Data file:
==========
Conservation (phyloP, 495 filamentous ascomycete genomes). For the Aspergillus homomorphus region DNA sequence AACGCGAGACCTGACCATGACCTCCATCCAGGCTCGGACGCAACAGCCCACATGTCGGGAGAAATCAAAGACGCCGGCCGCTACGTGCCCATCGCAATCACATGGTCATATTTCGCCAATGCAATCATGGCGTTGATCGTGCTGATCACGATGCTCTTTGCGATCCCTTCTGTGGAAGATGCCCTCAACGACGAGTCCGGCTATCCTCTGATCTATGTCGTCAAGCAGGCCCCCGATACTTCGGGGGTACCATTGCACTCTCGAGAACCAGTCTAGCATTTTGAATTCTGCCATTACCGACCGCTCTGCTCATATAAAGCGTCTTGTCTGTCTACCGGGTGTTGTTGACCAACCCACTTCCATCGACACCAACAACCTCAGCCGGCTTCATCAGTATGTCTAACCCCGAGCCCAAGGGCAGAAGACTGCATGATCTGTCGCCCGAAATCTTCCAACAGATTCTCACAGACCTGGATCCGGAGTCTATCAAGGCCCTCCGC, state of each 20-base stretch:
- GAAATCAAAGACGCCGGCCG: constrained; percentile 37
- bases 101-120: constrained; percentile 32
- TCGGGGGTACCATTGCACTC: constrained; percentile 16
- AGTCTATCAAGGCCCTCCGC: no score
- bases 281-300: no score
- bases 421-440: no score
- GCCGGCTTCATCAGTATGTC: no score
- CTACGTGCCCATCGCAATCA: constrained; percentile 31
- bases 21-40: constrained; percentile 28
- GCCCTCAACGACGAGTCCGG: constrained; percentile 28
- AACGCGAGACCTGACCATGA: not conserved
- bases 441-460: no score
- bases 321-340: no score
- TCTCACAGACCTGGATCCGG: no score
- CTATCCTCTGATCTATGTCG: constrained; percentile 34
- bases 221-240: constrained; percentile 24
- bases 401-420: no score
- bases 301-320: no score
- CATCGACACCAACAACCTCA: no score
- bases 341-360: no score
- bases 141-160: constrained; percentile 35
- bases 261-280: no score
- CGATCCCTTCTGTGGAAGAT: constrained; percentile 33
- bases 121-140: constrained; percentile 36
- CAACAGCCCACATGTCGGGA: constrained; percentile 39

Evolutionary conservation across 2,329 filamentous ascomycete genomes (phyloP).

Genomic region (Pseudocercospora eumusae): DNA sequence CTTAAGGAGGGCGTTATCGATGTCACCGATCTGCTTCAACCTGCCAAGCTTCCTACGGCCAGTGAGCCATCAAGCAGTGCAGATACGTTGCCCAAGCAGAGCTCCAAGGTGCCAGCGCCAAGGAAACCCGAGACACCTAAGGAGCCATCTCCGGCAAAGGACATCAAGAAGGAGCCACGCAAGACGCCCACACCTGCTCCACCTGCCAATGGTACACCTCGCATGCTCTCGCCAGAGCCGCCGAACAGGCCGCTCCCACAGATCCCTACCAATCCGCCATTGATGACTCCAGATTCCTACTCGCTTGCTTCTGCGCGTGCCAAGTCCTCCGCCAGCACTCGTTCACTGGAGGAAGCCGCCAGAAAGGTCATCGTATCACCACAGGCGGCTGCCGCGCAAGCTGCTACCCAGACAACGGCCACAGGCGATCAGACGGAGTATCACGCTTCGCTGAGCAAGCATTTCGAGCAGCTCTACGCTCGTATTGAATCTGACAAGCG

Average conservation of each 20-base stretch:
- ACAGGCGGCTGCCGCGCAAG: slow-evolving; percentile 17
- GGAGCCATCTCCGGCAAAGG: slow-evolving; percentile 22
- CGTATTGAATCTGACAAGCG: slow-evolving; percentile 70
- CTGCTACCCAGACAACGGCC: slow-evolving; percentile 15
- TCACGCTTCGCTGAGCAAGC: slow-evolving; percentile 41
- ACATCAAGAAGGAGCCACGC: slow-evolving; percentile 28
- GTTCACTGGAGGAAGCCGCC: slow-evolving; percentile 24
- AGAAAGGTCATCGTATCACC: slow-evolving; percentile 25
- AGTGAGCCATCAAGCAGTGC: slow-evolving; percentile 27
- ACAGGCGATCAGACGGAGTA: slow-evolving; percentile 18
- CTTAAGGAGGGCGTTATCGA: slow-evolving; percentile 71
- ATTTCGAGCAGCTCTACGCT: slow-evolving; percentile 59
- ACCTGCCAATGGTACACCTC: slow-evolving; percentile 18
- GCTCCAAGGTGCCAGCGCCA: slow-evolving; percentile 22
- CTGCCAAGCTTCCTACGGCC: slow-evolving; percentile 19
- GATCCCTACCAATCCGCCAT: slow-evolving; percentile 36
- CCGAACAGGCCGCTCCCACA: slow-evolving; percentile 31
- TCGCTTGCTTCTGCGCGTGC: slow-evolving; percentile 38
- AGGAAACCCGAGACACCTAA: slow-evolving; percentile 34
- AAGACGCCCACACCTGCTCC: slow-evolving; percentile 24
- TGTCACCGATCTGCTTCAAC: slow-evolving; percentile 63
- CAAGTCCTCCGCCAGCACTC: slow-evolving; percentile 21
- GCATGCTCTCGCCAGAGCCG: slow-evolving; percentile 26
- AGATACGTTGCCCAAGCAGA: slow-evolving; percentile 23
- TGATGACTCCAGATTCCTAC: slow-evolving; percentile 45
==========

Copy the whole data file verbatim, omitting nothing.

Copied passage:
Conservation (phyloP, 495 filamentous ascomycete genomes). For the Aspergillus homomorphus region DNA sequence AACGCGAGACCTGACCATGACCTCCATCCAGGCTCGGACGCAACAGCCCACATGTCGGGAGAAATCAAAGACGCCGGCCGCTACGTGCCCATCGCAATCACATGGTCATATTTCGCCAATGCAATCATGGCGTTGATCGTGCTGATCACGATGCTCTTTGCGATCCCTTCTGTGGAAGATGCCCTCAACGACGAGTCCGGCTATCCTCTGATCTATGTCGTCAAGCAGGCCCCCGATACTTCGGGGGTACCATTGCACTCTCGAGAACCAGTCTAGCATTTTGAATTCTGCCATTACCGACCGCTCTGCTCATATAAAGCGTCTTGTCTGTCTACCGGGTGTTGTTGACCAACCCACTTCCATCGACACCAACAACCTCAGCCGGCTTCATCAGTATGTCTAACCCCGAGCCCAAGGGCAGAAGACTGCATGATCTGTCGCCCGAAATCTTCCAACAGATTCTCACAGACCTGGATCCGGAGTCTATCAAGGCCCTCCGC, state of each 20-base stretch:
- GAAATCAAAGACGCCGGCCG: constrained; percentile 37
- bases 101-120: constrained; percentile 32
- TCGGGGGTACCATTGCACTC: constrained; percentile 16
- AGTCTATCAAGGCCCTCCGC: no score
- bases 281-300: no score
- bases 421-440: no score
- GCCGGCTTCATCAGTATGTC: no score
- CTACGTGCCCATCGCAATCA: constrained; percentile 31
- bases 21-40: constrained; percentile 28
- GCCCTCAACGACGAGTCCGG: constrained; percentile 28
- AACGCGAGACCTGACCATGA: not conserved
- bases 441-460: no score
- bases 321-340: no score
- TCTCACAGACCTGGATCCGG: no score
- CTATCCTCTGATCTATGTCG: constrained; percentile 34
- bases 221-240: constrained; percentile 24
- bases 401-420: no score
- bases 301-320: no score
- CATCGACACCAACAACCTCA: no score
- bases 341-360: no score
- bases 141-160: constrained; percentile 35
- bases 261-280: no score
- CGATCCCTTCTGTGGAAGAT: constrained; percentile 33
- bases 121-140: constrained; percentile 36
- CAACAGCCCACATGTCGGGA: constrained; percentile 39

Evolutionary conservation across 2,329 filamentous ascomycete genomes (phyloP).

Genomic region (Pseudocercospora eumusae): DNA sequence CTTAAGGAGGGCGTTATCGATGTCACCGATCTGCTTCAACCTGCCAAGCTTCCTACGGCCAGTGAGCCATCAAGCAGTGCAGATACGTTGCCCAAGCAGAGCTCCAAGGTGCCAGCGCCAAGGAAACCCGAGACACCTAAGGAGCCATCTCCGGCAAAGGACATCAAGAAGGAGCCACGCAAGACGCCCACACCTGCTCCACCTGCCAATGGTACACCTCGCATGCTCTCGCCAGAGCCGCCGAACAGGCCGCTCCCACAGATCCCTACCAATCCGCCATTGATGACTCCAGATTCCTACTCGCTTGCTTCTGCGCGTGCCAAGTCCTCCGCCAGCACTCGTTCACTGGAGGAAGCCGCCAGAAAGGTCATCGTATCACCACAGGCGGCTGCCGCGCAAGCTGCTACCCAGACAACGGCCACAGGCGATCAGACGGAGTATCACGCTTCGCTGAGCAAGCATTTCGAGCAGCTCTACGCTCGTATTGAATCTGACAAGCG

Average conservation of each 20-base stretch:
- ACAGGCGGCTGCCGCGCAAG: slow-evolving; percentile 17
- GGAGCCATCTCCGGCAAAGG: slow-evolving; percentile 22
- CGTATTGAATCTGACAAGCG: slow-evolving; percentile 70
- CTGCTACCCAGACAACGGCC: slow-evolving; percentile 15
- TCACGCTTCGCTGAGCAAGC: slow-evolving; percentile 41
- ACATCAAGAAGGAGCCACGC: slow-evolving; percentile 28
- GTTCACTGGAGGAAGCCGCC: slow-evolving; percentile 24
- AGAAAGGTCATCGTATCACC: slow-evolving; percentile 25
- AGTGAGCCATCAAGCAGTGC: slow-evolving; percentile 27
- ACAGGCGATCAGACGGAGTA: slow-evolving; percentile 18
- CTTAAGGAGGGCGTTATCGA: slow-evolving; percentile 71
- ATTTCGAGCAGCTCTACGCT: slow-evolving; percentile 59
- ACCTGCCAATGGTACACCTC: slow-evolving; percentile 18
- GCTCCAAGGTGCCAGCGCCA: slow-evolving; percentile 22
- CTGCCAAGCTTCCTACGGCC: slow-evolving; percentile 19
- GATCCCTACCAATCCGCCAT: slow-evolving; percentile 36
- CCGAACAGGCCGCTCCCACA: slow-evolving; percentile 31
- TCGCTTGCTTCTGCGCGTGC: slow-evolving; percentile 38
- AGGAAACCCGAGACACCTAA: slow-evolving; percentile 34
- AAGACGCCCACACCTGCTCC: slow-evolving; percentile 24
- TGTCACCGATCTGCTTCAAC: slow-evolving; percentile 63
- CAAGTCCTCCGCCAGCACTC: slow-evolving; percentile 21
- GCATGCTCTCGCCAGAGCCG: slow-evolving; percentile 26
- AGATACGTTGCCCAAGCAGA: slow-evolving; percentile 23
- TGATGACTCCAGATTCCTAC: slow-evolving; percentile 45